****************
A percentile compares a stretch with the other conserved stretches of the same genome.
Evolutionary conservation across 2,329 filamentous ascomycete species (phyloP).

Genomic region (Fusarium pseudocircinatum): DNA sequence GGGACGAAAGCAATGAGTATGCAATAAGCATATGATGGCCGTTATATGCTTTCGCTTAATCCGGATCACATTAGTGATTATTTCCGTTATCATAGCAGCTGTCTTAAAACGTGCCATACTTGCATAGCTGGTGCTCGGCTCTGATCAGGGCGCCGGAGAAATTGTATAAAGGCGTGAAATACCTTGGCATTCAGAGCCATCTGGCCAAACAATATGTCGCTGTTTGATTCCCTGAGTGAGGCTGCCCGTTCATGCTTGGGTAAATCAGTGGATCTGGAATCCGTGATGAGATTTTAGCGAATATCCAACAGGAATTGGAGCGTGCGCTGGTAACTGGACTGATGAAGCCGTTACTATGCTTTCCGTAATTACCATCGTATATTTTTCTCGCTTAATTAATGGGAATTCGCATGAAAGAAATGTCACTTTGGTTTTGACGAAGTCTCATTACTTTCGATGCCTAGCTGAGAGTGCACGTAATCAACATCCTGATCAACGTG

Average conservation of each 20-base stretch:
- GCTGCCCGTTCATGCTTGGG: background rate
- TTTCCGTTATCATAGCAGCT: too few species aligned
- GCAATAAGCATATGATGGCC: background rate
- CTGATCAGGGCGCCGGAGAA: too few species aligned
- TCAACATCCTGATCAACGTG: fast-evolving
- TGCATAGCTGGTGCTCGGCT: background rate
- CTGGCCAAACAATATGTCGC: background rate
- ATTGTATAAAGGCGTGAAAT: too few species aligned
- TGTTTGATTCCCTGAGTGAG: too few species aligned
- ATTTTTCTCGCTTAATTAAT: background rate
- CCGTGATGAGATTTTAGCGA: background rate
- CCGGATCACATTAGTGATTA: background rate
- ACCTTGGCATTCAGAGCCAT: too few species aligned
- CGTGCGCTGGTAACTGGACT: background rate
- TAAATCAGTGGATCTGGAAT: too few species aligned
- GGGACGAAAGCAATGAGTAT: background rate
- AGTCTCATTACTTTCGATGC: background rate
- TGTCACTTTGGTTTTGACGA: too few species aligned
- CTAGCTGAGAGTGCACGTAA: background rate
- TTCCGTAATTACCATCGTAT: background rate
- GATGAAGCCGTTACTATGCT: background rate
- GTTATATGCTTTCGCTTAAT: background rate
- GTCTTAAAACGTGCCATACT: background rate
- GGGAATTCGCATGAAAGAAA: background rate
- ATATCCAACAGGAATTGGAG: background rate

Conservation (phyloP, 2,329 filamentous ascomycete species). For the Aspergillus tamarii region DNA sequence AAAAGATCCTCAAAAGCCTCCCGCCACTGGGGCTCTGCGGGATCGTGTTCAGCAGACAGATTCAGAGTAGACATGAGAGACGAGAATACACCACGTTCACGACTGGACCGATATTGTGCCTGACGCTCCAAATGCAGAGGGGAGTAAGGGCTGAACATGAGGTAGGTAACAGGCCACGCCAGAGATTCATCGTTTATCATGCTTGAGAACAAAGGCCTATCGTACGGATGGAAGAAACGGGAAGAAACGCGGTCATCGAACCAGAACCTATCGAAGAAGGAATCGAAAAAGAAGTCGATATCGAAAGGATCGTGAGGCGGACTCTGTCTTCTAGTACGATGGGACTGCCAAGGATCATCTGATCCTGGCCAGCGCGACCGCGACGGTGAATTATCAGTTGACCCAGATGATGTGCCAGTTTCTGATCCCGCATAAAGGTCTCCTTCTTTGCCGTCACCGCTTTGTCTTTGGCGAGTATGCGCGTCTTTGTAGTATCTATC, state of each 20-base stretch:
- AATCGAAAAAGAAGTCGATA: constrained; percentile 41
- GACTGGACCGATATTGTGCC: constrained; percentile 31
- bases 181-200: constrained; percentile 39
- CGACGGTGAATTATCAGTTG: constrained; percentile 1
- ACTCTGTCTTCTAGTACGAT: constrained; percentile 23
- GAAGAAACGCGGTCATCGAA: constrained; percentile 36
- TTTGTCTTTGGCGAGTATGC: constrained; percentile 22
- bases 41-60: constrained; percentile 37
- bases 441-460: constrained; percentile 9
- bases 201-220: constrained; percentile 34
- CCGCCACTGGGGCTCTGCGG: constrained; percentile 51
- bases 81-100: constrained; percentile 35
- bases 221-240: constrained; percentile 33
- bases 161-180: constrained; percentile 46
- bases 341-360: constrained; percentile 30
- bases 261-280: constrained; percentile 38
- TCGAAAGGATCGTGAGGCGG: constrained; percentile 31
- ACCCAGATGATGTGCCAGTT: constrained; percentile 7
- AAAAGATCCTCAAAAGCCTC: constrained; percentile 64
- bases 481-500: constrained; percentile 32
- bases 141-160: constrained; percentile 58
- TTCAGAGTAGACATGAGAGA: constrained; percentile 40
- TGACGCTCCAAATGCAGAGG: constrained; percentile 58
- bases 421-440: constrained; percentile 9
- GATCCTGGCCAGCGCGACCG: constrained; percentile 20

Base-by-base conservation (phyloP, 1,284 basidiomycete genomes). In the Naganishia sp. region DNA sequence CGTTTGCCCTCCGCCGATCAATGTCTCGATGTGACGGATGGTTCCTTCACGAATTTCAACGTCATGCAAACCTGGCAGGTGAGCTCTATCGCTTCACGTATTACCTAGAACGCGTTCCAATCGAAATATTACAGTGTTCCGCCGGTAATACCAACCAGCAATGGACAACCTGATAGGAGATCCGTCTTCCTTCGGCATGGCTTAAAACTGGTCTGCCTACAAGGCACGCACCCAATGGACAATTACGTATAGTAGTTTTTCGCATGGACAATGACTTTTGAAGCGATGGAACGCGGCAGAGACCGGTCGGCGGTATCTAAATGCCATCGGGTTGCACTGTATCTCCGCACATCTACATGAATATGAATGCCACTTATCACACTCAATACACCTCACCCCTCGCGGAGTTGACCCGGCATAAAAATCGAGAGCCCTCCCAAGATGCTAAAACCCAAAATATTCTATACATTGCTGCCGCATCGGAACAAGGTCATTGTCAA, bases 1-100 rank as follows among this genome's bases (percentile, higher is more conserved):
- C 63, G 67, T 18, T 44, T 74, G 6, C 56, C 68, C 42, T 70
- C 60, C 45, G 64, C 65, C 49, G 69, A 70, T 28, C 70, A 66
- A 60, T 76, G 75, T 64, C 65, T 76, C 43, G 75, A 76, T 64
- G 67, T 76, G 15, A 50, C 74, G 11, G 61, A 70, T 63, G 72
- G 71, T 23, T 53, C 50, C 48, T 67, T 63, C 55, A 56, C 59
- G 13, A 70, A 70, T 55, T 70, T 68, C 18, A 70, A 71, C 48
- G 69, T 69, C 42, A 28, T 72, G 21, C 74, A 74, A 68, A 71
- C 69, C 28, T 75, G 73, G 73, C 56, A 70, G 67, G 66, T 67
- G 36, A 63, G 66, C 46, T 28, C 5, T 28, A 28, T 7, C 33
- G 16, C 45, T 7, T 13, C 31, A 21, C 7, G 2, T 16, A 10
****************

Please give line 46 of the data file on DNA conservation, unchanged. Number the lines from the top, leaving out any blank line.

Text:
- bases 261-280: constrained; percentile 38